Friday, September 25, 2009

Christianity and Sexuality: It’s Not 1970 Anymore

(Leather Life column published in Lavender Magazine, Issue #374, September 25, 2009)

This summer several branches of Christianity have been trying to determine policy concerning gay and lesbian people, either as church members wishing to have their unions blessed or as church members in partnered same-gender relationships wishing to serve as clergy. But I think there’s a flaw in how the issue is being addressed.

Episcopalians, Lutherans, Moravians, and other denominations seem to be approaching this issue from a binary perspective. There are the gays and lesbians over there, and there’s everyone else over here. What do we, the everyone else, do with them, the gays and lesbians?

I don’t mean to be disrespectful, but that’s so quaint. It’s so 1970. That was the “gay liberation” political mindset in the immediate aftermath of Stonewall.

That mindset, that 1970-style conception of the issue, no longer works.

An example: this column recently featured an interview with Buck Angel, a transsexual porn star. Buck was born female but always felt he was a man. After years of substance abuse and three suicide attempts, Buck got sober and got a counselor who recognized that Buck was a female-to-male transsexual. With the help of testosterone and years at the gym, Buck is very much the man he knows he was born to be.

If church governing bodies can’t agree on how to treat garden-variety gays and lesbians, what would they do when faced with someone like Buck Angel? What would they have said to him when he was a self-destructive teenager in a body of the wrong gender? What would they say to him now?

By the 1990s the gay and lesbian community had expanded its self-concept to GLBT (gay, lesbian, bisexual and transgender). And then to the mix can be added the leather/BDSM/fetish community with all its leather-family relationships, including Daddy/boy, Master/slave, Dominant/submissive, and so on.

What emerges is not an issue that can be addressed in binary terms of straight/gay or even in terms of a linear scale like Dr. Kinsey’s. I doubt it could even be expressed with x, y and z coordinates where the z coordinate leaps off the page.

Human sexuality truly is a rainbow with millions of possible hues and shadings. It’s not an issue that can be reduced to x versus y, and all attempts to reduce it to x versus y will lead nowhere.

If people’s horizons can be widened, however, perhaps our human sexual diversity will cease to be viewed as a problem, and instead will be seen as a rich and wonderful asset. Then people, and churches, can begin to deal effectively with things as they are today, rather than as they were in 1970.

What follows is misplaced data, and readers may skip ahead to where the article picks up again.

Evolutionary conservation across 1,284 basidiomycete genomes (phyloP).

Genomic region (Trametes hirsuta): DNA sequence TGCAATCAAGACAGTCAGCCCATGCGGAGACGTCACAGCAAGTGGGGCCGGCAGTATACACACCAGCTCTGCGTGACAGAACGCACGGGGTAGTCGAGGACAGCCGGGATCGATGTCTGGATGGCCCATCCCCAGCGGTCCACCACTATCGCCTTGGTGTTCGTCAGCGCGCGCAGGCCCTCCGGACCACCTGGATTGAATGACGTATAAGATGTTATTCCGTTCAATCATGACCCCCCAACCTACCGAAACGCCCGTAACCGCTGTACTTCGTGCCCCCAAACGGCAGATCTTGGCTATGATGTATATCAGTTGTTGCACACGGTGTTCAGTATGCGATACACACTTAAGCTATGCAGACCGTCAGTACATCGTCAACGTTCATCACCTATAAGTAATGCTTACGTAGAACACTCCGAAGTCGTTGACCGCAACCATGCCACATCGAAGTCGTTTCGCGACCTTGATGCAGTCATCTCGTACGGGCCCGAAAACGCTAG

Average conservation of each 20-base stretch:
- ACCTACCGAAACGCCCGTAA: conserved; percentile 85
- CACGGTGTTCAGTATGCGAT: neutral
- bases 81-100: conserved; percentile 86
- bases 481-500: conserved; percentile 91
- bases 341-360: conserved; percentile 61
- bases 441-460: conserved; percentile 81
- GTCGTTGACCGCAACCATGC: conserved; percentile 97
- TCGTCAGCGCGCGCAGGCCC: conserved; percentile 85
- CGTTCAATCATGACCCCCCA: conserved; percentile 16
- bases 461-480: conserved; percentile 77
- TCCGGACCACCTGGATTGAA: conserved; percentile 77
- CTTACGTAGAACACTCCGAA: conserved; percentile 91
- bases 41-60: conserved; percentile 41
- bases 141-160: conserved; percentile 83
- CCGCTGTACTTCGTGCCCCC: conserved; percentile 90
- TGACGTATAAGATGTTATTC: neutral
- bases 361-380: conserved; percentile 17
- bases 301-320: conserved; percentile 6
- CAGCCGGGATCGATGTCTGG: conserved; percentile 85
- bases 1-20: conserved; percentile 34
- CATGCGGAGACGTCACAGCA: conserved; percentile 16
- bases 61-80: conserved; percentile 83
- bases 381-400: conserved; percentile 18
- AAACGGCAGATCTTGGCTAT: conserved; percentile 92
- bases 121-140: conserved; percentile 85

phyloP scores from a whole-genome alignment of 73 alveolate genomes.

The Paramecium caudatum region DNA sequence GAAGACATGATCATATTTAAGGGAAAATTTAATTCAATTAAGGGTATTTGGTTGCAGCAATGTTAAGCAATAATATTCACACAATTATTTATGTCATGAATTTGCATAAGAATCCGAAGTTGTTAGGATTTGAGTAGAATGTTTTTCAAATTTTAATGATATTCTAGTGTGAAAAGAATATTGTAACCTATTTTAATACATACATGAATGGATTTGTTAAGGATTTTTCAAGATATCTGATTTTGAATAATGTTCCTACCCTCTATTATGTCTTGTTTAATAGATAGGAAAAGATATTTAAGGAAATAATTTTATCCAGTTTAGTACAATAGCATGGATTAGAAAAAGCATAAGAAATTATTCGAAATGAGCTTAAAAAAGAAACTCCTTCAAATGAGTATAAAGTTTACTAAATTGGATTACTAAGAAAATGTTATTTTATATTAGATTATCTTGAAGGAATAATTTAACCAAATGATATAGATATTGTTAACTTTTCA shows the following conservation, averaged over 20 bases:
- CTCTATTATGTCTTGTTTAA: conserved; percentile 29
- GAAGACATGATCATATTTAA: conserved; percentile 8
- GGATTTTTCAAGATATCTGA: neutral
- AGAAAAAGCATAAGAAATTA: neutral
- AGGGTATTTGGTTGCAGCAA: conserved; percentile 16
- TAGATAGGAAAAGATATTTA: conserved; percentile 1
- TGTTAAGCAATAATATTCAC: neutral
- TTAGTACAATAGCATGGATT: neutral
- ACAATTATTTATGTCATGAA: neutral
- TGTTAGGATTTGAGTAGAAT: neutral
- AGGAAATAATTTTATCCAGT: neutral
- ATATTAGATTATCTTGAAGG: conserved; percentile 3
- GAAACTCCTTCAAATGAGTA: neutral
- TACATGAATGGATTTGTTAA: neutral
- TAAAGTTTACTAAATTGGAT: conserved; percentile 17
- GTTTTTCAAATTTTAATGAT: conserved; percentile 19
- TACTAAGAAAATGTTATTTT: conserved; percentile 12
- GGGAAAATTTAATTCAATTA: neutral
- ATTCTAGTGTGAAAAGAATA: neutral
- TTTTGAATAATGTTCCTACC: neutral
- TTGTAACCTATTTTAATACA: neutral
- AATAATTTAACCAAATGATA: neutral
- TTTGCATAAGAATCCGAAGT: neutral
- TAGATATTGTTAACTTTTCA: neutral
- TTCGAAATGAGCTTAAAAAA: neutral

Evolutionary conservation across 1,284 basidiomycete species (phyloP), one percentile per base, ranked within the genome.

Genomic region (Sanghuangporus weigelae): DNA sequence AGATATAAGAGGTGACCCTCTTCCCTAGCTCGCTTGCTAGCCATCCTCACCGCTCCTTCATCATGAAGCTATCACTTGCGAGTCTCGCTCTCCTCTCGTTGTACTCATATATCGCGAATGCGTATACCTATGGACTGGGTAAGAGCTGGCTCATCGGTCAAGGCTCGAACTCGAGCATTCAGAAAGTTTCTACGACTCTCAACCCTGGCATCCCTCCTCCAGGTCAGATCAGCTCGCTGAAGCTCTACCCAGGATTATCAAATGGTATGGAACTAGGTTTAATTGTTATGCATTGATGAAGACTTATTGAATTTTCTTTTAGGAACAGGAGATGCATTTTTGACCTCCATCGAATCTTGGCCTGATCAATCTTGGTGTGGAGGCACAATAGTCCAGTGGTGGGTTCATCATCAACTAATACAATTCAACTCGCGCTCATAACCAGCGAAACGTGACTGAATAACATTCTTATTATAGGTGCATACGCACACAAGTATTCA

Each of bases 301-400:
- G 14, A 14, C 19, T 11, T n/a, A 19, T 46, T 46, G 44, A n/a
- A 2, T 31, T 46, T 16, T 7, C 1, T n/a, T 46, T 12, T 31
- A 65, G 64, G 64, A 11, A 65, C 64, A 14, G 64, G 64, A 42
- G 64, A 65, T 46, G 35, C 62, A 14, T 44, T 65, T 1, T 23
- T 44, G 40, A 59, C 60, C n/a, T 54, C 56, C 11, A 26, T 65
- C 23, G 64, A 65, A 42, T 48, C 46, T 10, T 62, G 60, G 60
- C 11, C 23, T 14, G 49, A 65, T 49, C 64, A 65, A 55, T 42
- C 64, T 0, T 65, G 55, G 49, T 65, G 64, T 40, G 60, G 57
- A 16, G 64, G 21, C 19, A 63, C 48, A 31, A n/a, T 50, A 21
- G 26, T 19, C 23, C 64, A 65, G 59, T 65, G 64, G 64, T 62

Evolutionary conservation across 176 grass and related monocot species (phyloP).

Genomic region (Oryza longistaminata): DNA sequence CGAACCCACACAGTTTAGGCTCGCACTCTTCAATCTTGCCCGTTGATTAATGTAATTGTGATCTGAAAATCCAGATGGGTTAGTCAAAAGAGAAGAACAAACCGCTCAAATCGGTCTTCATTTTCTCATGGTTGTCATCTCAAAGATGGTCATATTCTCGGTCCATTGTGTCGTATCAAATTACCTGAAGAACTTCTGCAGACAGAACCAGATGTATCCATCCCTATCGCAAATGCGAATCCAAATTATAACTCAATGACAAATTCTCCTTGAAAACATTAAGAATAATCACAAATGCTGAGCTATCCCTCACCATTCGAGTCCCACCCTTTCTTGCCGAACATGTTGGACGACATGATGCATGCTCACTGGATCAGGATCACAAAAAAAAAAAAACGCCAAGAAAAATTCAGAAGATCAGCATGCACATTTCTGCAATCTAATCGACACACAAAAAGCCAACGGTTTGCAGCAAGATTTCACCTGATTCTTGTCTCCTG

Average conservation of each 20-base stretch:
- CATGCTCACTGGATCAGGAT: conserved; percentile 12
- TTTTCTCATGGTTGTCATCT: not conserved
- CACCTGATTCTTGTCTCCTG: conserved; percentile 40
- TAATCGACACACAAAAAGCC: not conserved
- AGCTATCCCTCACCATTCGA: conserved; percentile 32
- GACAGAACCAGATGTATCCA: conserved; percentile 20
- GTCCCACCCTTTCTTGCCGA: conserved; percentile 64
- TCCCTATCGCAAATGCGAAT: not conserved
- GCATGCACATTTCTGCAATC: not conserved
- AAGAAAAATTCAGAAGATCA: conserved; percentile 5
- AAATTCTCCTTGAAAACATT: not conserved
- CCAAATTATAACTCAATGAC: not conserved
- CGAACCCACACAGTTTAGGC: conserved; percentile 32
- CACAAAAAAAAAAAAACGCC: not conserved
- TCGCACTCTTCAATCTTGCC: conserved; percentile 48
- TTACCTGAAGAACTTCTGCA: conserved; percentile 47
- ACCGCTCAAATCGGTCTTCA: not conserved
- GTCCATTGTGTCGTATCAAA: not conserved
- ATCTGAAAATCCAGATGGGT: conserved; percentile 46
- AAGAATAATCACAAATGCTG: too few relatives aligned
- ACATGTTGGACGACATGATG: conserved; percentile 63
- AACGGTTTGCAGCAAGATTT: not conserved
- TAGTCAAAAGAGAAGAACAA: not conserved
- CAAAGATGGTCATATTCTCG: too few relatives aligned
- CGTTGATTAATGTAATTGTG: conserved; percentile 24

Friday, September 11, 2009

The Leather Life Interview/Andy Mangels: Leather & Sci-Fi

(Leather Life column published in Lavender Magazine, Issue #373, September 11, 2009)

Andy Mangels, a long-time leather activist, gay activist, and science-fiction writer and producer, will be one of the featured guests at Gaylaxicon 2009, a GLBT science-fiction convention, Oct. 9-11 at the Doubletree Hotel Minneapolis-Park Place.

You are a very busy, multitalented guy.

At the moment I’m working on a book, two magazine articles, and I’ve been working as a bartender at the local leather bar. It’s a way to keep my mind fresh and not get burnt out on any one thing.

Do you try to tie all your different projects together, or do you keep them separate?

There’s an incredible amount of crossover between the world of the fantastic, i.e. science fiction, fantasy and horror, and the world of fetish. People in the fetish world use their imagination in a way that enhances their sex life and their social life, whereas people who are fans of science fiction, fantasy or horror use their imagination to enhance their intellectual life. So when you get somebody who crosses over from one area to the other, they tend to be very interesting people.

What’s the attraction of leather for you?

It’s often said that our largest sex organ is our brain. In the science fiction field, I’m exercising my brain all the time in a way that makes me enjoy people with fantastic names, and interesting costumes, often who are battling each other or have feuds or are working for greater peace in the galaxy. There’s good and evil, there are all the same tropes that any kind of fiction, or even history, has. It’s just that they’re dressed up and put into a more exciting realm, whether that realm is a superhero setting or an outer-space galaxy or a world of fantasy—

Or a bunch of Tom of Finland guys.

Yeah. The leather realm is not far off from that. I can certainly say that in the leather community there are lots of fantastic costumes, and sometimes people battling each other. There’s a lot of political activism, so there are people who fight for the greater good.

What will you be doing at Gaylaxicon?

I expect I will be doing some panel presentations, perhaps a reading, autograph sessions. I’ll be available to meet and talk with people, and in the evenings hopefully I’ll get to go out and see some of the area’s night life, and leathermen and leatherwomen, and get to mix and mingle as much as I can.

(For Gaylaxicon 2009 information and online registration, visit <>. And check out Mangels’ site at <>.)

PHOTO: Andy Mangels